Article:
French submarine Bévéziers (Q179)

Namesake: Battle of Bévéziers
Commissioned: 1935
Struck: 26 December 1946
Homeport: Toulon
Fate: scrapped
General characteristics [1]
Class and type: Le Redoutable class submarine
  • 1,384 long tons (1,406 t) standard
  • 1,570 long tons (1,595 t) normal
  • 2,084 long tons (2,117 t) submerged
  • 92.30 m (302 ft 10 in) oa
  • 92.00 m (301 ft 10 in) pp
Beam: 8.20 m (26 ft 11 in)
Draught: 4.70 m (15 ft 5 in)
  • 2 diesels, 8,000 shp (6,000 kW) total,
  • 2 electric motors 2,000 shp (1,500 kW)
  • 20 knots (37 km/h; 23 mph)(surfaced)
  • 10 knots (19 km/h; 12 mph)
  • 10,000 nmi (18,500 km; 11,500 mi) at 10 kn (19 km/h; 12 mph)
  • 4,000 nmi (7,400 km; 4,600 mi) at 17 kn (31 km/h; 20 mph)
  • 100 nmi (190 km; 120 mi) at 5 kn (9 km/h; 6 mph) submerged
Complement: 61
  • 4 × fixed 550 mm (21.7 in) torpedo tubes in bow,
  • 5 × 550 mm (21.7 in) and 2 × 400 mm (15.7 in) torpedo tubes on external mounts
  • 1 × 100 mm gun
  • 1 × 13.2 mm machine gun

Bévéziers (Q179) was a Redoutable-class submarine of the French navy named in honour of the Bataille de Bévéziers (Battle of Beachy Head) of 1690.

At the time of the initiation of the Second World War, Bévéziers was part of the 8th division of submarines and a component of the Brest Arsenal in northwestern France, with Agosta, Ouessant, and Sidi-Ferruch.[2] She was sent to patrol the ports on the northern coast of Spain but fled the area after identifying the presence of German merchant ships suspected to be serving as tankers for German U-boats.[3] In early October 1939 the submarine ordered to voyage to the Antilles with the other 8th division submarines.[4]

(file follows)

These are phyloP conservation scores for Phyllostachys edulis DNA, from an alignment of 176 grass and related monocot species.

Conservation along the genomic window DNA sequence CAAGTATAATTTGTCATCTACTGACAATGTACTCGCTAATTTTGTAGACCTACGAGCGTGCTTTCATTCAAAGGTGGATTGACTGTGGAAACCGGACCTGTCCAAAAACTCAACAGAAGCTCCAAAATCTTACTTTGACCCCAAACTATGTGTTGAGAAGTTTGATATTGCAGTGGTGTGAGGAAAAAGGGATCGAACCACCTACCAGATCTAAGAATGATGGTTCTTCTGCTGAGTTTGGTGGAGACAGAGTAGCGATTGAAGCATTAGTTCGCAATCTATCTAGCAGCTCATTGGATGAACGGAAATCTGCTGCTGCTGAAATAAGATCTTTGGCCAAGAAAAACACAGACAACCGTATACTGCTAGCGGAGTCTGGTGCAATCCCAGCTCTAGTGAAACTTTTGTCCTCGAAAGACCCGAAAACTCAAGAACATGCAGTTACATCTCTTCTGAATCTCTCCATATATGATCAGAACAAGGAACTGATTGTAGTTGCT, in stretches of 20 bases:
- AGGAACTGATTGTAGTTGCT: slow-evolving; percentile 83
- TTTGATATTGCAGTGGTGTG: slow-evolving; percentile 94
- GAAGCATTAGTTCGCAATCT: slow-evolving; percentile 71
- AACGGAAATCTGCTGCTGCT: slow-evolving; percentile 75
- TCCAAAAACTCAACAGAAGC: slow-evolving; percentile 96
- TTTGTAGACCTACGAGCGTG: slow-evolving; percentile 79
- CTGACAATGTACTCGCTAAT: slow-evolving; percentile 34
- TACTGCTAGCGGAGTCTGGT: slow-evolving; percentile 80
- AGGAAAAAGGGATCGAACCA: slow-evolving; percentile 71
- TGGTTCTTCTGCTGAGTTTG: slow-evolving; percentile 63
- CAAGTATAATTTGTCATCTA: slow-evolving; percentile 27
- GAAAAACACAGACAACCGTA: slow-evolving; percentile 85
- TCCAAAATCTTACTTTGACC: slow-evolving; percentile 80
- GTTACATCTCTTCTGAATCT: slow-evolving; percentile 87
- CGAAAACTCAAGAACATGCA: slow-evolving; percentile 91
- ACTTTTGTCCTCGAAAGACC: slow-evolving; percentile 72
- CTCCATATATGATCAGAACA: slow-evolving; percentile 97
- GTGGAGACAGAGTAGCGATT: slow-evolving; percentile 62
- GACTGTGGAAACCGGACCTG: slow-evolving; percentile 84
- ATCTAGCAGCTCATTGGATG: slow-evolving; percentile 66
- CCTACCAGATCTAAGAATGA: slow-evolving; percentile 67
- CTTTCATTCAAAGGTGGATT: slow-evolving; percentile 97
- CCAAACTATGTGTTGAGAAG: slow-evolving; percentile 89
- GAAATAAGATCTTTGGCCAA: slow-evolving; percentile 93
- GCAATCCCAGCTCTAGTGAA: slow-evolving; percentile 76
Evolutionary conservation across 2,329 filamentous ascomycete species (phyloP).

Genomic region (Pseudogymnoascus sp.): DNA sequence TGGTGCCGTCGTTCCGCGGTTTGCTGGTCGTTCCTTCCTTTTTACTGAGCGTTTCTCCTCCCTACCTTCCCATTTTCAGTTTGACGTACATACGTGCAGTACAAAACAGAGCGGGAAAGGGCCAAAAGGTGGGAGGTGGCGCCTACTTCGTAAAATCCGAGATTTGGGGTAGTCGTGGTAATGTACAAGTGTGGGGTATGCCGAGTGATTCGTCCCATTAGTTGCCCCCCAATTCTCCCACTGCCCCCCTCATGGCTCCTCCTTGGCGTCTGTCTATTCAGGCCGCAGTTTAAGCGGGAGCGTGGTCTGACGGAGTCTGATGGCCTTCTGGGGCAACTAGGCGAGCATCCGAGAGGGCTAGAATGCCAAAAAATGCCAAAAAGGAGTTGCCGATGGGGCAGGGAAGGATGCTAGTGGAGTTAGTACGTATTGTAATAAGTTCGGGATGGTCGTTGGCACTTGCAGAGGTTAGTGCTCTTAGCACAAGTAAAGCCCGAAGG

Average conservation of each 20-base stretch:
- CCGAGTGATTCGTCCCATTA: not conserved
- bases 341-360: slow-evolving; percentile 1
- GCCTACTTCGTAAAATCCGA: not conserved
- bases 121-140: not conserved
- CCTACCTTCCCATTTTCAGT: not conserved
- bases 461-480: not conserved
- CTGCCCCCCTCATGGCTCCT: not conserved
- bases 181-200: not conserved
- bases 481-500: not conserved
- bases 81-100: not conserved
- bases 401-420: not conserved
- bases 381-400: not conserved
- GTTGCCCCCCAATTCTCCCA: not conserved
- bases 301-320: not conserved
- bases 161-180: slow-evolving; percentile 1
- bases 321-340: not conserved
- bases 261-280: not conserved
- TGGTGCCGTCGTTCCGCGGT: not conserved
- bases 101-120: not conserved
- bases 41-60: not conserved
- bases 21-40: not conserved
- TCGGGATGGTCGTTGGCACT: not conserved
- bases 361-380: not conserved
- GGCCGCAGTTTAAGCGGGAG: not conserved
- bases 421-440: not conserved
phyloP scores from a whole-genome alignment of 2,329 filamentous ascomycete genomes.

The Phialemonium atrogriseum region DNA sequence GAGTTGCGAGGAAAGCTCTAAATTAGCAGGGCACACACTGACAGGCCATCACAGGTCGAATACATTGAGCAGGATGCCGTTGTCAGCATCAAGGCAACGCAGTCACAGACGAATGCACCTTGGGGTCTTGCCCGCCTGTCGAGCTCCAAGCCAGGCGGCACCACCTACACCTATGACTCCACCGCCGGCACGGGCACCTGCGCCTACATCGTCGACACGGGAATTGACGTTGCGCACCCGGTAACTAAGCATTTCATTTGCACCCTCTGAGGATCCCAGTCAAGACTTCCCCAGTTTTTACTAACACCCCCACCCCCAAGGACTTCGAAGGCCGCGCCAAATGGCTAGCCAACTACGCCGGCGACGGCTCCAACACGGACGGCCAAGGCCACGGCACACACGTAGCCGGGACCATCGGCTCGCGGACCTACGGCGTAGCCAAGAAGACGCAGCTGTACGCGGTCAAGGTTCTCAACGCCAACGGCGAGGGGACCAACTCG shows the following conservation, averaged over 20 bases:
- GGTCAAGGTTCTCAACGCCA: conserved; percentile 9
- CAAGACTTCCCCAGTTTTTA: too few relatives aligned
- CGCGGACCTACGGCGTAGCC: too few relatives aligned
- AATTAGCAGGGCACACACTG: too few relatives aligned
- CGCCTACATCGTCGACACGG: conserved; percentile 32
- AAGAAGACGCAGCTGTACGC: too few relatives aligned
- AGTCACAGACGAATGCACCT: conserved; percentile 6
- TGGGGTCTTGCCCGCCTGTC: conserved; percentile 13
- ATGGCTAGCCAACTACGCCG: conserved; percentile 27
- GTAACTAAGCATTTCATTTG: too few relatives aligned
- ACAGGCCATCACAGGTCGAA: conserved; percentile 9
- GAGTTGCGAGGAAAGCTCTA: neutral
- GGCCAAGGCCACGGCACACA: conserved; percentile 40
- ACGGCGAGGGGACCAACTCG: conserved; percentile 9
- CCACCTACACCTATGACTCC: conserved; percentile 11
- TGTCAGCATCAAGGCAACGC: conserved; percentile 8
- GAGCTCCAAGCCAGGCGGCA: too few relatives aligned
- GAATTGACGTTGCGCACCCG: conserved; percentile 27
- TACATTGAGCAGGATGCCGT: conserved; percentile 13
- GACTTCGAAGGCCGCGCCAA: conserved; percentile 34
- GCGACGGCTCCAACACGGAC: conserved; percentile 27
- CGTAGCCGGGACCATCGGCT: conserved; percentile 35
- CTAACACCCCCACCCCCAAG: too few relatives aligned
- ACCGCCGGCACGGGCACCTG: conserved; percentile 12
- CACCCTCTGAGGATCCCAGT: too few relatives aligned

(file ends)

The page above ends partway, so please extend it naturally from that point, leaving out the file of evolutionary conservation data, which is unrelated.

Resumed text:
Bévéziers escorted two convoys of ships from Halifax, Nova Scotia to Liverpool and subsequently returned to Brest on 20 April 1940. It was sent to Casablanca before receiving news of the armistice of 22 June 1940 three days after its signing. The submarine then patrolled the gulf of Guinea before journeying to Dakar in French West Africa on 21 August 1940.[5] Under the command of Lieutenant-Commander (Capitaine de corvette) Lancelot near Dakar, as United Kingdom and Free France forces attacked the port on 23 September, Bévéziers torpedoed HMS Resolution; the ship remained out-of-action for nine months.[6]

On 28 October Bévéziers was sent to Casablanca to be part of a division with Casabianca, Sidi-Ferruch, and Sfax.[7] She sailed back to Toulon to be refit on 3 January 1941,[5] and was subsequently sent to Madagascar on 12 November; the submarine arrived on 19 February 1942.[8]

On 5 May 1942 she was depth charged and sunk by Swordfish torpedo bombers from the British aircraft carrier HMS Illustrious as part of the opening attacks of the Battle of Madagascar.[9][10] She was raised by the Allies the next year, placed on reserve, and scrapped in 1946.[9]



Further reading

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